A Salute to Operations Personnel Everywhere

by Ryan Chipka, AthleticOps.com Editor

With summer winding down, the anticipation of the upcoming fall semester and collegiate athletics seasons is starting to pick up. Within a few weeks, students will begin reporting back to campus with the promise of a new season and a fresh start. Although the next few weeks provide opportunities to rest after a long 2016-2017 athletic year, it also provides valuable time to prepare for the upcoming fall.

Over the last few years, countless times I’ve heard coaches say something along the lines of “you know it’s crazy how little time we spend actually coaching each day.” Often, a coach spends most of his or her day working in the office on numerous duties that don’t involve teaching or coaching on the court or field. Some of these tasks involve filling out paperwork for an upcoming camp, logging the team’s compliance hours, or making travel arrangements for the team’s upcoming road trip. The reality of this has led to an increase in the demand for an operations-specific employee on staff. The director of operations (ops) comes with many different duties, backgrounds, and titles. Athletic programs everywhere are creating positions to aid the coaching staff with their day-to-day operations, budget management, camp execution, player development, and team academic performance. This position has allowed many coaches to focus more time to coaching on the field while also making sure that the team and program’s infrastructure remains intact.

As any operations person will probably tell you, the day-to-day duties are unique and variable to the day or time of year. Depending on the sport each month and semester brings a different focus for their day-to-day priorities. For a spring sport, the fall’s focus may be on academics as classes begin, while in the winter, focus may be on finalizing the team’s travel, and in the spring the priority may shift to scouting and managing the team’s public relations. The list of duties and responsibilities under the watch of an ops person can be overwhelming, and at times there may seem that there aren’t enough hours in the day to address them all. Despite the various tasks to be completed, if one is organized, able to communicate well, and not afraid to stay late, the job can be very rewarding.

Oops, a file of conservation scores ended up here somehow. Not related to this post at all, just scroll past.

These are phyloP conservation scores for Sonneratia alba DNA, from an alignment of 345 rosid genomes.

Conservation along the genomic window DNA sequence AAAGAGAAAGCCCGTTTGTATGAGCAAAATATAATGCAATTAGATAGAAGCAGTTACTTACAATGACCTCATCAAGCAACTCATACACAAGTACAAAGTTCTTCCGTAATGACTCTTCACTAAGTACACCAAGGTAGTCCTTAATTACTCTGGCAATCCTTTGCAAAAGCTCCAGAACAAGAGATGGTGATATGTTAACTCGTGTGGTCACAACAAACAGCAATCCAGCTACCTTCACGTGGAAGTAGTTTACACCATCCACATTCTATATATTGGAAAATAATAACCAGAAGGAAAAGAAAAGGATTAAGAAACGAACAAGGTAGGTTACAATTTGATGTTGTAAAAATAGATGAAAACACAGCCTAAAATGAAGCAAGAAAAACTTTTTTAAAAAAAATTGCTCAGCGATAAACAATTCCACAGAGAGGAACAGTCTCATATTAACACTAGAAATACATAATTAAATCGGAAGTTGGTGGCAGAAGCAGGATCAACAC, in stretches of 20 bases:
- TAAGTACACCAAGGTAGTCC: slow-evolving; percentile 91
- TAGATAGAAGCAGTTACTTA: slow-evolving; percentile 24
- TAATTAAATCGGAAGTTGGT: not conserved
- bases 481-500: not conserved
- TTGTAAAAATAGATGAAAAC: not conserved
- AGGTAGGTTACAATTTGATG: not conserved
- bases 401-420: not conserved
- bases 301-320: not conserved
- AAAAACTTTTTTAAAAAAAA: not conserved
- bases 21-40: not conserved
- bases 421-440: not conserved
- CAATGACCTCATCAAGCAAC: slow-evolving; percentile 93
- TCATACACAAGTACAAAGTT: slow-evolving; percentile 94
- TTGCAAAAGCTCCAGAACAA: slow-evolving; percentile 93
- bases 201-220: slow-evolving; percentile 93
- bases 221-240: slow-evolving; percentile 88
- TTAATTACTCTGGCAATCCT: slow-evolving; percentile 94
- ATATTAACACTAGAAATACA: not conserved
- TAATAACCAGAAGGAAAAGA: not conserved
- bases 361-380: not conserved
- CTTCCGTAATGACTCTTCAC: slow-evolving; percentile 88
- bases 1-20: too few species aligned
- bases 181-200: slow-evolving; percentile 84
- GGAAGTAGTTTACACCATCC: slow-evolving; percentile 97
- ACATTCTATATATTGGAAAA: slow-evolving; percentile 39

As the position has grown especially over the last few years, so has the focus and goals of the position. It’s common today to see not only a director of operations but also a director of player development, director of media relations, director of performance science, director of player personnel, and director of video production amongst others. All of these positions are centered around the growth and development of the program. College athletics is as competitive as it has ever been and the recruiting wars that take place across every sport in every conference has pushed coaches to be more creative in the development of their coaching and recruiting efforts. This drive to be more creative and find the next big thing program-wise has helped fuel the surge of operations-related positions. Specialization amongst coaching staffs is quickly transforming from a luxury to a must-have.
The responsibilities and influence that are associated with these positions have helped launch many former operations personnel into administration roles. It is common to see ops personnel move on to become assistant athletic directors and full-time coaches after as little as one year on the job. The tools and experiences obtained from operations positions are tremendous training for future coaches and administrators.

As you look around at the college athletics landscape, it’s easy to see the time and financial investment that so many colleges and universities are making to their athletic programs. The resources and services that are being provided to student-athletes today are unmatched by any other time period. Administrators and coaches have turned over a new leaf in their creativity and performance in the recruitment and development of student-athletes. One of the biggest and most rapidly growing areas within that relationship is the role of the operations-specific individual on staff. Without this position, much of the creativity and execution of these ideas and resources would not exist. As the new academic year quickly approaches, I would like to encourage all ops persons to keep up the great work and continue to push the boundaries of what benefits can be provided to our student-athletes.

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